Sweden’s Power Problems Are Down to Grid Manager: Analysts
(Bloomberg) -- Sweden’s grid manager, Svenska Kraftnat, is the reason why large parts of the country are suffering from a lack of power capacity, according to analysts at Swedbank AB.
On Thursday, one of the coldest days of the winter so far, peak power prices in the south of Sweden were almost four times higher than in the northern regions. The blame for that difference lies mainly with Svenska Kraftnat given its inability to deliver on plans for expansion of the grid, the analysts said in a client note.
Bottlenecks have meant that power generated from the country’s vast hydroelectric resources and an expansion of wind power in the north hasn’t been able to reach consumers in the south. Instead, they are increasingly dependent on imports of fossil-fuel generated electricity from Germany, Denmark and Poland.
Svenska Kraftnat’s Chief Financial Officer, Peter Wigert, says he expects to meet future demands, citing plans to invest 70 billion kronor ($8.4 billion) during the next 10 years.
“We are continuously ramping up our investments,” Wigert said when contacted by Bloomberg News. “Still there are very complex issues regarding concessions, permits and appeals standing in the way for some of these projects.”
But the analysts at Swedbank argue that with annual investments running 30% lower than planned since 2010, the Swedish government can no longer rely on its own grid manager to handle the problem and needs to take further action to ensure a smooth transition to a greener economy.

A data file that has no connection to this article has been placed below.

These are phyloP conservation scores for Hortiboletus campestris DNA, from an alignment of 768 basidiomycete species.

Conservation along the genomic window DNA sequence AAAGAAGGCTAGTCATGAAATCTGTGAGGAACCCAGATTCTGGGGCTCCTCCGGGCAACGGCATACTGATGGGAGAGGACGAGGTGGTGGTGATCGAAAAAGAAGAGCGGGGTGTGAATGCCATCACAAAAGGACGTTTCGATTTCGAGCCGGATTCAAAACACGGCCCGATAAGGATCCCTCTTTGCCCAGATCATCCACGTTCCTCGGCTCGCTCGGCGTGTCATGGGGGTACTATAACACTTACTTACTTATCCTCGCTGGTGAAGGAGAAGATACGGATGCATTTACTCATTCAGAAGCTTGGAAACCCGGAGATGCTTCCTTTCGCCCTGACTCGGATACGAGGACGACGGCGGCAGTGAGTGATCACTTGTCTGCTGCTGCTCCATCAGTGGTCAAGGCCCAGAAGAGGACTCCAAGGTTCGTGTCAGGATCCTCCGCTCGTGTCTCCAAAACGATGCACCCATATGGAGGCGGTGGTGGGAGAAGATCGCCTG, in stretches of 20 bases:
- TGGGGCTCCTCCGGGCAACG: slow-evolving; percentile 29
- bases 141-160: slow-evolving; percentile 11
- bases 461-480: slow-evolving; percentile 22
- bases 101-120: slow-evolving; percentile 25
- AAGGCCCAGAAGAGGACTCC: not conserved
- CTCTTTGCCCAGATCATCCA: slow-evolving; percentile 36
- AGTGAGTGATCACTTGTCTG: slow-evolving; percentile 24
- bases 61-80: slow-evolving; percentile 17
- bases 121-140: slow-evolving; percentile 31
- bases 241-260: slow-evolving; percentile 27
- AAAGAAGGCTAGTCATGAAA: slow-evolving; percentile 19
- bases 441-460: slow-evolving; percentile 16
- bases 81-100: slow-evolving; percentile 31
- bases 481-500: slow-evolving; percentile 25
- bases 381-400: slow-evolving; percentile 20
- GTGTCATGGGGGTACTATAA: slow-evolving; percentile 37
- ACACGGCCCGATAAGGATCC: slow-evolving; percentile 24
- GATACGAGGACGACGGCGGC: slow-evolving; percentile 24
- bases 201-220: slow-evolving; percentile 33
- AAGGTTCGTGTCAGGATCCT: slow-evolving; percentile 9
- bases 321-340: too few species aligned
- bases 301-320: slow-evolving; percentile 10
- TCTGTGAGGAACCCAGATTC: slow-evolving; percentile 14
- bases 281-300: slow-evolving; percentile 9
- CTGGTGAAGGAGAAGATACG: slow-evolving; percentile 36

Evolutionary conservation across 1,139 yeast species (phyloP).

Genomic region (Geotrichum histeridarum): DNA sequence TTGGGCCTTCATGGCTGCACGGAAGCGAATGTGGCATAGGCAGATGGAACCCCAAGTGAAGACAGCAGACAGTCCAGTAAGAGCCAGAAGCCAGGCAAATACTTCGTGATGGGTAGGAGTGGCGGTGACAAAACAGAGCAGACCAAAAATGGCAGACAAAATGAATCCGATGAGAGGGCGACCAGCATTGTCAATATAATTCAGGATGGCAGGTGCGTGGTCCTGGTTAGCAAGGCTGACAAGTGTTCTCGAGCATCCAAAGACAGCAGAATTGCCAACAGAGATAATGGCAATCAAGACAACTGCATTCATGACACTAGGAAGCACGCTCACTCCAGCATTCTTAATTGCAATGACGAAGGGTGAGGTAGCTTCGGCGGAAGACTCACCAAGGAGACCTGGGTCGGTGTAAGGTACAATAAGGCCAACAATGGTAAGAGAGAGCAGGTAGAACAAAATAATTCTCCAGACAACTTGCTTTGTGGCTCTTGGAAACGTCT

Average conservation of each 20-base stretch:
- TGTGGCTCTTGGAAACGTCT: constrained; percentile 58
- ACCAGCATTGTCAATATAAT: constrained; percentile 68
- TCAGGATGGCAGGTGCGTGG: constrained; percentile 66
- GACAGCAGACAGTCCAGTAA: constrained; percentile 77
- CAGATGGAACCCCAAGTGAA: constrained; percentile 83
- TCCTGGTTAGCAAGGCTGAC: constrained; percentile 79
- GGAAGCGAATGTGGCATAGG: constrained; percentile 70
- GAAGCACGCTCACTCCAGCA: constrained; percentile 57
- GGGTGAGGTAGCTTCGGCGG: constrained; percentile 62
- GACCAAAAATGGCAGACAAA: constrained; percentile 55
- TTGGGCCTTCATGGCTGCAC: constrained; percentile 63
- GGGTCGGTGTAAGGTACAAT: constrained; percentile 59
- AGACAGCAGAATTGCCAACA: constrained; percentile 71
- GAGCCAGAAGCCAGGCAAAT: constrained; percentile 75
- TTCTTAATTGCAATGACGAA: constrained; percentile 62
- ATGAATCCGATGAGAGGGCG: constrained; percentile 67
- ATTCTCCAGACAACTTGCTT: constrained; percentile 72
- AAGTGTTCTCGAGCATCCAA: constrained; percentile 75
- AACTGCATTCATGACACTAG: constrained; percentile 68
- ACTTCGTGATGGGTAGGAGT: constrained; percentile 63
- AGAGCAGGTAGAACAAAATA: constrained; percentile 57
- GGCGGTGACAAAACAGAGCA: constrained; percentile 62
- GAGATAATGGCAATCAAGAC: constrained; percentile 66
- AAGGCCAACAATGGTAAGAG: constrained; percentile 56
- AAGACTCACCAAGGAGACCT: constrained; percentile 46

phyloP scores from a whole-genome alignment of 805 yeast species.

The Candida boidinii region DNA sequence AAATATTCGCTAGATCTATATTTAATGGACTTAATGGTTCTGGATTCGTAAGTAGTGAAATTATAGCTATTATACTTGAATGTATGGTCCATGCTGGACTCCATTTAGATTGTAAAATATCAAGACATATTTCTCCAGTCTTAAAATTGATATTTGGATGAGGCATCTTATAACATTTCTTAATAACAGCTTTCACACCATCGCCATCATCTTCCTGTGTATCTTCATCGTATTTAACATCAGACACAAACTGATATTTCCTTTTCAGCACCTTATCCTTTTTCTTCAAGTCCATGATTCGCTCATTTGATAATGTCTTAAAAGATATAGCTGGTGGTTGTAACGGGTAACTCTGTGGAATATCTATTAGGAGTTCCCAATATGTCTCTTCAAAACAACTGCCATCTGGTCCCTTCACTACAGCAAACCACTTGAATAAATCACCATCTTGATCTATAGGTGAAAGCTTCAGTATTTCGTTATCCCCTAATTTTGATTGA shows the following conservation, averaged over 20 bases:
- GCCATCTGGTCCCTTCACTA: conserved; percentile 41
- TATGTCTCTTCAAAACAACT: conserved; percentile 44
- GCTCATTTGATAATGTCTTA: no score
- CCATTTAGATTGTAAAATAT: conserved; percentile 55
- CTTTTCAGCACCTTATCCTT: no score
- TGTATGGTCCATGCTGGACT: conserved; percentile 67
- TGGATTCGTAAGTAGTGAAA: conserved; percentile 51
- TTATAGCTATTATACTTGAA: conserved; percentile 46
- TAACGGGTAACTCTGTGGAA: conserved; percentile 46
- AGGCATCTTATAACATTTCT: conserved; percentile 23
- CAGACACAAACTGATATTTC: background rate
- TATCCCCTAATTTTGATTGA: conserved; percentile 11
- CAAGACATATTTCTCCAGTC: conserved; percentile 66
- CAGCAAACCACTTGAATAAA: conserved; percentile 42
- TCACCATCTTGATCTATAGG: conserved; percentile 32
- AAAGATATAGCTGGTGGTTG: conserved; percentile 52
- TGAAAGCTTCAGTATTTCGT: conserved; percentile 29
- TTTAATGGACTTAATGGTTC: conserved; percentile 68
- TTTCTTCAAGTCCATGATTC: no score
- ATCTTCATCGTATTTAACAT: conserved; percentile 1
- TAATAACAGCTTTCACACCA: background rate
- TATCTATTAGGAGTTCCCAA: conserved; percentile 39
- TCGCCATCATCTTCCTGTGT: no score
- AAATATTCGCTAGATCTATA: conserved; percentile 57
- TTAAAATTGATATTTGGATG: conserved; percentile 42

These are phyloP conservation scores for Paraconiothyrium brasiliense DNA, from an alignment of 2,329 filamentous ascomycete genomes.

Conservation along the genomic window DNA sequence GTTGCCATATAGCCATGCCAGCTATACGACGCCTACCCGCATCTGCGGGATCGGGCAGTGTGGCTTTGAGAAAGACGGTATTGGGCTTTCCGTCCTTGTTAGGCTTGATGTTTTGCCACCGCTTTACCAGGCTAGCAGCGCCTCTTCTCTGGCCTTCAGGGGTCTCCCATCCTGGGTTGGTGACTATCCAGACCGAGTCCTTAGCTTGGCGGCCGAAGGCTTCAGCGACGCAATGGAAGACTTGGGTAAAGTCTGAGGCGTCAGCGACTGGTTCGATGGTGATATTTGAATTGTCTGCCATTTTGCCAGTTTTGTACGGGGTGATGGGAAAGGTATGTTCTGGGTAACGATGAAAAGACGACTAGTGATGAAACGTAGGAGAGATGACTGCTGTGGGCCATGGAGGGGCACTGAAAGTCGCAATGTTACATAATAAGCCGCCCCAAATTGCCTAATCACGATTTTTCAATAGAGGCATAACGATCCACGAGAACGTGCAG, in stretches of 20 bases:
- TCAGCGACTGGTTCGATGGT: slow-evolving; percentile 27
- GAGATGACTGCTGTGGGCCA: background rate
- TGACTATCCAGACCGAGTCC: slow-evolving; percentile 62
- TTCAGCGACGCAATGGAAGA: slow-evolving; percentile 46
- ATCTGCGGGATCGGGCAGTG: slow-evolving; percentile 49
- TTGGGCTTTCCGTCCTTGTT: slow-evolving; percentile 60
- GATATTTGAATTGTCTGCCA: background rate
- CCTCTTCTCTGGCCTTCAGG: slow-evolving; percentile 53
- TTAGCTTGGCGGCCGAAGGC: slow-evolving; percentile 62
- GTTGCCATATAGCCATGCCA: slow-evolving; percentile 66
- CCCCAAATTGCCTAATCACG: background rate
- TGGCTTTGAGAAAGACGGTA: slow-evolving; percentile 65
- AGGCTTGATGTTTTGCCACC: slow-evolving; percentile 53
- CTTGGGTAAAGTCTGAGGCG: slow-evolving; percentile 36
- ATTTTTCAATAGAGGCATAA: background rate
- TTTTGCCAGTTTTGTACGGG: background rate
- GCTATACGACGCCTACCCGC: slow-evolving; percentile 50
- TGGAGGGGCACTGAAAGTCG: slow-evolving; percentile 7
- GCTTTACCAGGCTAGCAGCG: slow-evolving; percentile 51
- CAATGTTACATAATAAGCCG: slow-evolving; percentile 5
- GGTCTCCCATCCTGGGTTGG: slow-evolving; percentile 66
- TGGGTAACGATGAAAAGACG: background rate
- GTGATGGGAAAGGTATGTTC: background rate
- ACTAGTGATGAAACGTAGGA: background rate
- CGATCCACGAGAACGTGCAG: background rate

And while politicians from the Moderates, Christian Democratic Party and Liberal Party are blaming last year’s closure of a nuclear reactor in the south of Sweden as a cause of the problem, Swedbank’s analysts are pointing the finger elsewhere.
“Svenska Kraftnat’s planned investments are not being executed,” the analysts said, adding the Swedish government should take more measures to solve the situation.
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The government has also commissioned an independent investigation into the much delayed Southwest-link project, which was set to start at the end of March. The 1,200 megawatt cable connecting the two most southerly areas of Sweden has now been delayed more than 20 times and is running six years behind schedule.
In the meantime the chorus of complaint in Sweden continues to grow louder. On Feb. 1, for example, forestry company Holmen AB said it was forced to cut production of paper products due to high power prices.
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